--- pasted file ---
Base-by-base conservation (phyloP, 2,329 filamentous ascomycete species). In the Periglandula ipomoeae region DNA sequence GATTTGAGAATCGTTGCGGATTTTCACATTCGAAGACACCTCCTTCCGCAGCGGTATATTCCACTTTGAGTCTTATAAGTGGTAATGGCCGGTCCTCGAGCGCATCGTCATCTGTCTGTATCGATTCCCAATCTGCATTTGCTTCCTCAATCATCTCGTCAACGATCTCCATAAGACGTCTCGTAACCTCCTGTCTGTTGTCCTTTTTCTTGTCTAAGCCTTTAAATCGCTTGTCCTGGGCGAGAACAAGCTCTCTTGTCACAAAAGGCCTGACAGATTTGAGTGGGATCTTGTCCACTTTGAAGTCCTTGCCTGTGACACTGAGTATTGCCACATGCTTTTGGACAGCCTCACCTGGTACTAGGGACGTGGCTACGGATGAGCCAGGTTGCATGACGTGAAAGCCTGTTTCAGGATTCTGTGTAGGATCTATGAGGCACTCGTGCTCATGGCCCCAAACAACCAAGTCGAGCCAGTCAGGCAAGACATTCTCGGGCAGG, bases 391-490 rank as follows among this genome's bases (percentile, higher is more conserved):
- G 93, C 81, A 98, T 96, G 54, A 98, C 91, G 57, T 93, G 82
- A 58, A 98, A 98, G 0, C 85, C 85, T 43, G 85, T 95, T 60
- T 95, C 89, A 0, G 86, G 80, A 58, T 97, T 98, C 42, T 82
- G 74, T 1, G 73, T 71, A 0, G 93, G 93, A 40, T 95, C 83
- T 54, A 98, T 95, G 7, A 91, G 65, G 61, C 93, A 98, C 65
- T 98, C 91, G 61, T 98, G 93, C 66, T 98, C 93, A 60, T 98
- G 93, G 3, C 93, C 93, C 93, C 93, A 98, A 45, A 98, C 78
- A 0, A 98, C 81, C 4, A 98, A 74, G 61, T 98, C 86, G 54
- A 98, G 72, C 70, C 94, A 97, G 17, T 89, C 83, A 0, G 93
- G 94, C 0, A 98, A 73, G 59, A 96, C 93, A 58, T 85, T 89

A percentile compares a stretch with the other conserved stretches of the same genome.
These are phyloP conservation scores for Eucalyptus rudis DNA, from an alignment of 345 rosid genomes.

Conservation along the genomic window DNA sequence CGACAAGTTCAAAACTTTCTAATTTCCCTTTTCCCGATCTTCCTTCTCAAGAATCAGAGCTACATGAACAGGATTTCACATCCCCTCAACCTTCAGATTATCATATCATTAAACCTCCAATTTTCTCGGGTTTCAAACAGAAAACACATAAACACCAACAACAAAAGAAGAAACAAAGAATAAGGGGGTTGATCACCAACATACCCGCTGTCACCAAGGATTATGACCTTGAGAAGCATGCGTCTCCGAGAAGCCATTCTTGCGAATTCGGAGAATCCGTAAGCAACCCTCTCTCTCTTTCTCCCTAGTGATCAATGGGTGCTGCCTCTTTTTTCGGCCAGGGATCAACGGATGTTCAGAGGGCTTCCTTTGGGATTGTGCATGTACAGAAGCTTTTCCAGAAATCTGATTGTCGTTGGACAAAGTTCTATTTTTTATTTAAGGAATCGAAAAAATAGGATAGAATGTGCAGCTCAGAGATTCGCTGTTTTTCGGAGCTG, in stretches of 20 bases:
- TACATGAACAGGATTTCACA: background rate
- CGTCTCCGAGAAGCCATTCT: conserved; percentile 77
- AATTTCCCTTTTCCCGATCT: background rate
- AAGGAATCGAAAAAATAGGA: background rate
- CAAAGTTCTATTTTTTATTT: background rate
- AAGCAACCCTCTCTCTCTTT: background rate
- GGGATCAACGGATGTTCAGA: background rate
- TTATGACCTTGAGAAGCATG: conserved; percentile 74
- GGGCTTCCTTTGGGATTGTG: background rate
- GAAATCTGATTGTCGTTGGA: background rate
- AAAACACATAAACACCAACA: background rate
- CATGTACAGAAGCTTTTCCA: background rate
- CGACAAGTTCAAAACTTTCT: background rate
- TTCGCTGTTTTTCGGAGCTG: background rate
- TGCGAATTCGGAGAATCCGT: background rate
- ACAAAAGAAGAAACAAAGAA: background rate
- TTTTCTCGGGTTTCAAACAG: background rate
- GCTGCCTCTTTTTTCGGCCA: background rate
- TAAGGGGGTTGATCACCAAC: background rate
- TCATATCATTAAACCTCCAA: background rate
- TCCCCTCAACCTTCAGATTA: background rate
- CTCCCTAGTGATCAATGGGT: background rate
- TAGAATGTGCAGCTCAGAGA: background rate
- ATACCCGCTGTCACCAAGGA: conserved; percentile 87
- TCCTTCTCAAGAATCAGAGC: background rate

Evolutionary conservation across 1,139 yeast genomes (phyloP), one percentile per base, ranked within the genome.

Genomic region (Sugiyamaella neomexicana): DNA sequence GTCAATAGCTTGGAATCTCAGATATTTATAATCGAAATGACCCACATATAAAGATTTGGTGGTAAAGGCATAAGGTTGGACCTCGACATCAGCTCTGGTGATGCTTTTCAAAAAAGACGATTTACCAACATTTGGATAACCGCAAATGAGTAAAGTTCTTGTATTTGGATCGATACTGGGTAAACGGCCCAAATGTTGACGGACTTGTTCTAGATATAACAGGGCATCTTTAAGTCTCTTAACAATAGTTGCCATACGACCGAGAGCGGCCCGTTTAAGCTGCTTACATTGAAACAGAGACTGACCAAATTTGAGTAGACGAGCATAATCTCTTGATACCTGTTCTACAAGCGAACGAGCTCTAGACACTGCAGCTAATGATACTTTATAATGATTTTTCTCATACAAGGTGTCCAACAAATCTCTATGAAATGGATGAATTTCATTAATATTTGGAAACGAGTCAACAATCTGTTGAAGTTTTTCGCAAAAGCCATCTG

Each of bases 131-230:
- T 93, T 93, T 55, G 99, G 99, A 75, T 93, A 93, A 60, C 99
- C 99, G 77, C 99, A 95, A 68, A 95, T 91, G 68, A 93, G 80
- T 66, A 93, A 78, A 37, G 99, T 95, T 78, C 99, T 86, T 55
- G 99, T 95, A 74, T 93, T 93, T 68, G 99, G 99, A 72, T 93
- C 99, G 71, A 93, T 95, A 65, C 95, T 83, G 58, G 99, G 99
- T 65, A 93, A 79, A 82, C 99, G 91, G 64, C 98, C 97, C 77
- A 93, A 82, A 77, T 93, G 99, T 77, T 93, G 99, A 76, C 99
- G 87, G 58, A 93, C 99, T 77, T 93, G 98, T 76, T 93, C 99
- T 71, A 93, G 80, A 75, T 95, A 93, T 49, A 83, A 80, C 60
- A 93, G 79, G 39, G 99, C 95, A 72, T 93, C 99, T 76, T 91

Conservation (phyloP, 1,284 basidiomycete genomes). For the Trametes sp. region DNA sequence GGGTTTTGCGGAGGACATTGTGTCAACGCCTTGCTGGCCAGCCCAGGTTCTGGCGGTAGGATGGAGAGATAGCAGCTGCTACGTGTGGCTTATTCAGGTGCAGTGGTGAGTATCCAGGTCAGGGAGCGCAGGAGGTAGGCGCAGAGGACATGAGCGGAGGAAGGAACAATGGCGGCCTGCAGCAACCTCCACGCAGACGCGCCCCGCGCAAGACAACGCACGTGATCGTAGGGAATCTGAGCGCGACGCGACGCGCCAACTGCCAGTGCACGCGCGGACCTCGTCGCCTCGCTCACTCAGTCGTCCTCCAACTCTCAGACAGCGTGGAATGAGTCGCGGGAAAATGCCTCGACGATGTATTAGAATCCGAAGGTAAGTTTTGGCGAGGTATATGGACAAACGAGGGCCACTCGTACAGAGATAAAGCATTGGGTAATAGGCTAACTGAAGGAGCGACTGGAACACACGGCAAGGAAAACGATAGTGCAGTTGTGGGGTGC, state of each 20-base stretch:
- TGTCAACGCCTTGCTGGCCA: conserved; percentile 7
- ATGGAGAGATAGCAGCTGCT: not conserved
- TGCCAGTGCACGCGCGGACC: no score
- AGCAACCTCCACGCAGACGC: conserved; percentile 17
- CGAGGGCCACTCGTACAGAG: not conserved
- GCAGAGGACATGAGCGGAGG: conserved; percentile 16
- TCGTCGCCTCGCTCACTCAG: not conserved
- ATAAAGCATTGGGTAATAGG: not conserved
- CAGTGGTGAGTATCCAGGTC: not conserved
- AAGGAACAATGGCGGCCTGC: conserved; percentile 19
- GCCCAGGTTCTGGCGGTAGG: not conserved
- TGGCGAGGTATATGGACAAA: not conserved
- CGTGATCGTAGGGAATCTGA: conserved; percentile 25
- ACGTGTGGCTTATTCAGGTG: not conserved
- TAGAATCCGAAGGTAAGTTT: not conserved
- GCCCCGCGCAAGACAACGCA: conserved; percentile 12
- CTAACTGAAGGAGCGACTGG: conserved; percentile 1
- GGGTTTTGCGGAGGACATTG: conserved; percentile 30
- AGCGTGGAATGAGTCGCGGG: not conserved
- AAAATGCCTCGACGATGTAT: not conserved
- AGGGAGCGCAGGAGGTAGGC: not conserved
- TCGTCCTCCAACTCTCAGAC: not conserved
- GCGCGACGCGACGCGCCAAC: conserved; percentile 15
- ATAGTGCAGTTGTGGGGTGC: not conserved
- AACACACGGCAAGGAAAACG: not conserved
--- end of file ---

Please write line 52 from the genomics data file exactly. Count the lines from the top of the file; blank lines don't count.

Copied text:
- A 93, G 79, G 39, G 99, C 95, A 72, T 93, C 99, T 76, T 91